Hypertrophic cardiomyopathy


Hypertrophic cardiomyopathy (HCM) is a complex form of cardiac disease that damages the muscle of the heart. It may result in hypertrophy or thickening of the heart muscle, stiffness in the left ventricle, mitral valve changes, and cellular modifications. The hypertrophy makes the heart work harder to pump blood.

Most people with HCM can lead regular lives, but it can be serious for some. The thickened heart muscle can cause shortness of breath, chest pain, or alterations in the heart’s electrical system, leading to life-threatening irregular heart rhythms or sudden cardiac death. Although in general, most people with hypertrophic cardiomyopathy have a low risk for sudden cardiac death, it is important to determine if one is among those who have a higher risk.


People suffering from hypertrophic cardiomyopathy may experience a range of symptoms or none. Hypertrophic cardiomyopathy is characterized by the following symptoms:

  • Chest pain, most common after exercise or physical activity, although it can also happen during rest or after meals.
  • Fainting or syncope, immediately following exertion or activity. Irregular cardiac rhythms or irregular blood vessel responses during exercise might cause fainting, or no cause can be detected.
  • Cardiac murmur, which is identified while listening to the heart.
  • Palpitations, racing, or fluttering sensation in the chest. Palpitations can be caused by abnormal heartbeats (arrhythmias) such as atrial fibrillation or ventricular tachycardia, both of which generate a fast heartbeat.
  • Breathing difficulties and weariness, especially with exertion. The cause is increased pressure in the left atrium and lungs.
  • Swelling in the lower body or in the veins of the neck.

Those who have a family history of HCM, or any signs or symptoms of hypertrophic cardiomyopathy should visit a healthcare provider for correct diagnosis and treatment. It may be an urgent medical emergency if one is experiencing fast or irregular heartbeat, chest pain, and trouble breathing. Go to the emergency room immediately.


Hypertrophic cardiomyopathy can be caused by several factors such as genetics, high blood pressure, and aging. In some cases, the cause is unknown.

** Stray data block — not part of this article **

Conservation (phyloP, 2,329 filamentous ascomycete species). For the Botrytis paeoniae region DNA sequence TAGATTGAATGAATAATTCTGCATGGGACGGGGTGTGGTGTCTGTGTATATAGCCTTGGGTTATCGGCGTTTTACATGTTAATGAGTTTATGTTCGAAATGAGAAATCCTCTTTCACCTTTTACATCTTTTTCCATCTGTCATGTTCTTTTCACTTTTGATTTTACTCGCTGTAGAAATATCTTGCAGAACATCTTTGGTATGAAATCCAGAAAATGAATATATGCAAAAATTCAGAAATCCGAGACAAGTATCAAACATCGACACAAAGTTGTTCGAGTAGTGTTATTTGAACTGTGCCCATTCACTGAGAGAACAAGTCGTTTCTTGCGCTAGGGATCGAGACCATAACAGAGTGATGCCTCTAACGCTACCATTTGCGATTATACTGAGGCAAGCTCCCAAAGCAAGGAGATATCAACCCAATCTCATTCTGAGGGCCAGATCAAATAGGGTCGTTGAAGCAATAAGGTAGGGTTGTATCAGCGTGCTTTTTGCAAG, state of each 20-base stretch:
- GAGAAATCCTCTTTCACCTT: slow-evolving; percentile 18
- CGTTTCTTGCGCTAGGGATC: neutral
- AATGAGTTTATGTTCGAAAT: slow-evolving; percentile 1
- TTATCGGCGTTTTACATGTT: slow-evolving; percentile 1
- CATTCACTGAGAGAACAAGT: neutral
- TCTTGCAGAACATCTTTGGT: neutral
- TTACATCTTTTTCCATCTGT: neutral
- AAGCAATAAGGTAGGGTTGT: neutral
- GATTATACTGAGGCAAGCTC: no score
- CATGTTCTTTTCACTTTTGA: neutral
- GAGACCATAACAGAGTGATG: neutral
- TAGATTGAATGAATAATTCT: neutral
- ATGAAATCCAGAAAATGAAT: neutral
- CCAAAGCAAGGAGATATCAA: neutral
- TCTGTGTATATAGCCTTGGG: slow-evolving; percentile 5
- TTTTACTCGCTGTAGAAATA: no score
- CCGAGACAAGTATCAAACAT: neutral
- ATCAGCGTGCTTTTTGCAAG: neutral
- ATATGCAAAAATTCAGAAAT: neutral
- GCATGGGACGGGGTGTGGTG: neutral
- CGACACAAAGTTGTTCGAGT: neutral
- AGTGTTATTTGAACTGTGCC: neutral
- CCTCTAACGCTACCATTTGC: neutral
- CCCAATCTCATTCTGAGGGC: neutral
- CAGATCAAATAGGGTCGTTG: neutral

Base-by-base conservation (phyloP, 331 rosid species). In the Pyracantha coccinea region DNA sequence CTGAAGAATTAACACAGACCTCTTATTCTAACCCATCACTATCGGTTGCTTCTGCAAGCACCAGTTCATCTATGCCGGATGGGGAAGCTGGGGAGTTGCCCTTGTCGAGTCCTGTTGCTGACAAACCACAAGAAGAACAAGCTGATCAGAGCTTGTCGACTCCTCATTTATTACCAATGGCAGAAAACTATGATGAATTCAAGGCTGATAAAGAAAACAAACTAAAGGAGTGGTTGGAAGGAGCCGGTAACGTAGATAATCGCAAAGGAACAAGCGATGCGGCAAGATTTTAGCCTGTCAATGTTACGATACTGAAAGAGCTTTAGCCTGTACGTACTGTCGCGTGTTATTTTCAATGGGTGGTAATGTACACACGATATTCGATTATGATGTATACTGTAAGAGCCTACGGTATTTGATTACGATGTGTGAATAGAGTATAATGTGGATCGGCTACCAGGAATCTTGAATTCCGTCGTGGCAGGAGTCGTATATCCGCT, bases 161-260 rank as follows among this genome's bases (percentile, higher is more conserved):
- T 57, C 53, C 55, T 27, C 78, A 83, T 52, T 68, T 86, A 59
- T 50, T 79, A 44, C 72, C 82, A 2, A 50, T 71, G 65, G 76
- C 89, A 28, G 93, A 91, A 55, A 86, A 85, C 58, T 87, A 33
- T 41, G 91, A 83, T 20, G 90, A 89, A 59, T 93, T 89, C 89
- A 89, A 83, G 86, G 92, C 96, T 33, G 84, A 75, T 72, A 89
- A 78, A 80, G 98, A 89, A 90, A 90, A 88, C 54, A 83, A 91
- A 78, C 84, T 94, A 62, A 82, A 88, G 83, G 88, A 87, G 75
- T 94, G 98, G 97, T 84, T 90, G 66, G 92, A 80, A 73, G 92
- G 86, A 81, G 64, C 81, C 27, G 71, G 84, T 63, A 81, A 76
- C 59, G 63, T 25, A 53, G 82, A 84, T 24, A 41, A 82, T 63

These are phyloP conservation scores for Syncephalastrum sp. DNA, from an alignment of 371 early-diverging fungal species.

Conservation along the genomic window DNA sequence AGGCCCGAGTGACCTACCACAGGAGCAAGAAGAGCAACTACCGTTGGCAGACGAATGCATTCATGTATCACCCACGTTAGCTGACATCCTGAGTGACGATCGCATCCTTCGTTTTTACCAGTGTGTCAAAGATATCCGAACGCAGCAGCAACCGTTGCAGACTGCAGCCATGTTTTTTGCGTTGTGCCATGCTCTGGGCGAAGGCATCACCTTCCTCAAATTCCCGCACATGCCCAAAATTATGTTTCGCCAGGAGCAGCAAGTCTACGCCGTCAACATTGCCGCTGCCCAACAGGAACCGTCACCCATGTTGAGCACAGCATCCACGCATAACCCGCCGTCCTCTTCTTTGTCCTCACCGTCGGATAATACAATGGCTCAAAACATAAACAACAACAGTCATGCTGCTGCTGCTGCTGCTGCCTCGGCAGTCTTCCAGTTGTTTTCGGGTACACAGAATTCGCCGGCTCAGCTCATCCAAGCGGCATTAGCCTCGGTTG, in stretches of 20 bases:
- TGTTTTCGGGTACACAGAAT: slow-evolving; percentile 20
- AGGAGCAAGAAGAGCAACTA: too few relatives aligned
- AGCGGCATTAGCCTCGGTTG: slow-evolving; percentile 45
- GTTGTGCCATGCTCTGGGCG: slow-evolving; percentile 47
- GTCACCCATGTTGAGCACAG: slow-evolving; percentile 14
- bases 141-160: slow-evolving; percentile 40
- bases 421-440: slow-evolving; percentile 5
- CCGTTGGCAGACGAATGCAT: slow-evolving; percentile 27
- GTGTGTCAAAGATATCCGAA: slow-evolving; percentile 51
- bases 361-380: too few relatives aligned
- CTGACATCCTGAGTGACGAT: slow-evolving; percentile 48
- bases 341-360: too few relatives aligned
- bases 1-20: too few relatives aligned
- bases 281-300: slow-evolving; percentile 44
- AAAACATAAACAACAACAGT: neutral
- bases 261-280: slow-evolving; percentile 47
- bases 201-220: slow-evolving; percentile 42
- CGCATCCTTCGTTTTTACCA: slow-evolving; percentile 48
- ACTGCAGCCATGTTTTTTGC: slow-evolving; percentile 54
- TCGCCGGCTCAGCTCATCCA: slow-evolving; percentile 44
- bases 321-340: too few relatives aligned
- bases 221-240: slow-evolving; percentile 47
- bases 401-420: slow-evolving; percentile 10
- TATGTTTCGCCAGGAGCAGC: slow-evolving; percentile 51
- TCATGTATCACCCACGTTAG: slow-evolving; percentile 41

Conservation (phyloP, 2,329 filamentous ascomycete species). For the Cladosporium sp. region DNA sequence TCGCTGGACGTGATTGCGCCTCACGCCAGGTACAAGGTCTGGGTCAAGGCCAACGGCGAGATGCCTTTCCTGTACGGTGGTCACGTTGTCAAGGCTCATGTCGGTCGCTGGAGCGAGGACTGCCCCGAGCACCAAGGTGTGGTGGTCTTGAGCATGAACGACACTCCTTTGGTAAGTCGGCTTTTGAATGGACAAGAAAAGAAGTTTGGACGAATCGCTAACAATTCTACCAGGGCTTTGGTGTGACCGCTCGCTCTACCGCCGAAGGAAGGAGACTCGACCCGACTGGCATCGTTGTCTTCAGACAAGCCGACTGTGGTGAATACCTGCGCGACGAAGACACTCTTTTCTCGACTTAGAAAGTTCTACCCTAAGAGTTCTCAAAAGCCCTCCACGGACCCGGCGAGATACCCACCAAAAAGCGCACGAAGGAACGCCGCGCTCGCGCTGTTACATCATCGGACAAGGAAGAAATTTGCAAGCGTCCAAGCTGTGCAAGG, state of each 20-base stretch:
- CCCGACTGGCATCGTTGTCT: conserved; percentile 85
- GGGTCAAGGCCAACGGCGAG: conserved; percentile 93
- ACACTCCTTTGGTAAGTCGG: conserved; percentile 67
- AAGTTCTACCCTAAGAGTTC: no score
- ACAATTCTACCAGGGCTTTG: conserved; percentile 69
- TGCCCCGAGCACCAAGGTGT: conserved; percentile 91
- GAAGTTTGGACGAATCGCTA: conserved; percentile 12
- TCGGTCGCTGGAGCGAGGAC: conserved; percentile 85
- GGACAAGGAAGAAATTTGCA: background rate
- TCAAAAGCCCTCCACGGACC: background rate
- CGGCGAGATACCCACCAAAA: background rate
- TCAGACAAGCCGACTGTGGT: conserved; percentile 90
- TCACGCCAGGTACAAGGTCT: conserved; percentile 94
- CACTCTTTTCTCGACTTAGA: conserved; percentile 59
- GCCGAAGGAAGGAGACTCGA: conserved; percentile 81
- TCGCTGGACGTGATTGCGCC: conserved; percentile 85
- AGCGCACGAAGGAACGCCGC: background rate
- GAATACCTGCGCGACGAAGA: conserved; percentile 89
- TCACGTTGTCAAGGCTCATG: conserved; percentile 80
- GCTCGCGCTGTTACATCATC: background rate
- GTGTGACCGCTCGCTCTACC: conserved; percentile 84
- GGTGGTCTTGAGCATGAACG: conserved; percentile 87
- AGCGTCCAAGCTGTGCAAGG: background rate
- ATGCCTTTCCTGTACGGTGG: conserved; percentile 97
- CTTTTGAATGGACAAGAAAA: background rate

Hypertrophic cardiomyopathy can be inherited from the parents and passed down to their children. Gene mutations that cause the heart muscle to thicken usually cause hypertrophic cardiomyopathy. This indicates that something is wrong with a gene that codes for cardiac muscle properties. The form of hypertrophic cardiomyopathy that occurs when a gene abnormality is present varies widely within the family. Some individuals with the hypertrophic cardiomyopathy gene may never develop the condition.

Hypertrophic cardiomyopathy is most common in the septum. The septum is the muscular wall that separates the heart’s left and right sides. When the septum between the heart’s ventricles thickens, problems arise.

Hypertrophic obstructive cardiomyopathy (HOCM) develops when the outflow tract blockage is caused by a narrowing of the septum, which can block or restrict blood flow from the left ventricle to the aorta. To counteract the narrowing or obstruction, the ventricles must pump more forcefully. This makes it difficult for the heart to relax and limits the amount of blood that the ventricle can store and send to the body with each beating.

Hypertrophic cardiomyopathy may cause cardiac muscle cells rearrangement or myofiber disarray. As a result, some people may have arrhythmias.

Risk factors

Hypertrophic cardiomyopathy commonly manifests itself during adolescence, however it can appear at any age. People who have a family history of this disease are at a higher risk. A child has a 50% chance of carrying the genetic mutation if either parent has hypertrophic cardiomyopathy. Early screening for this disease is recommended.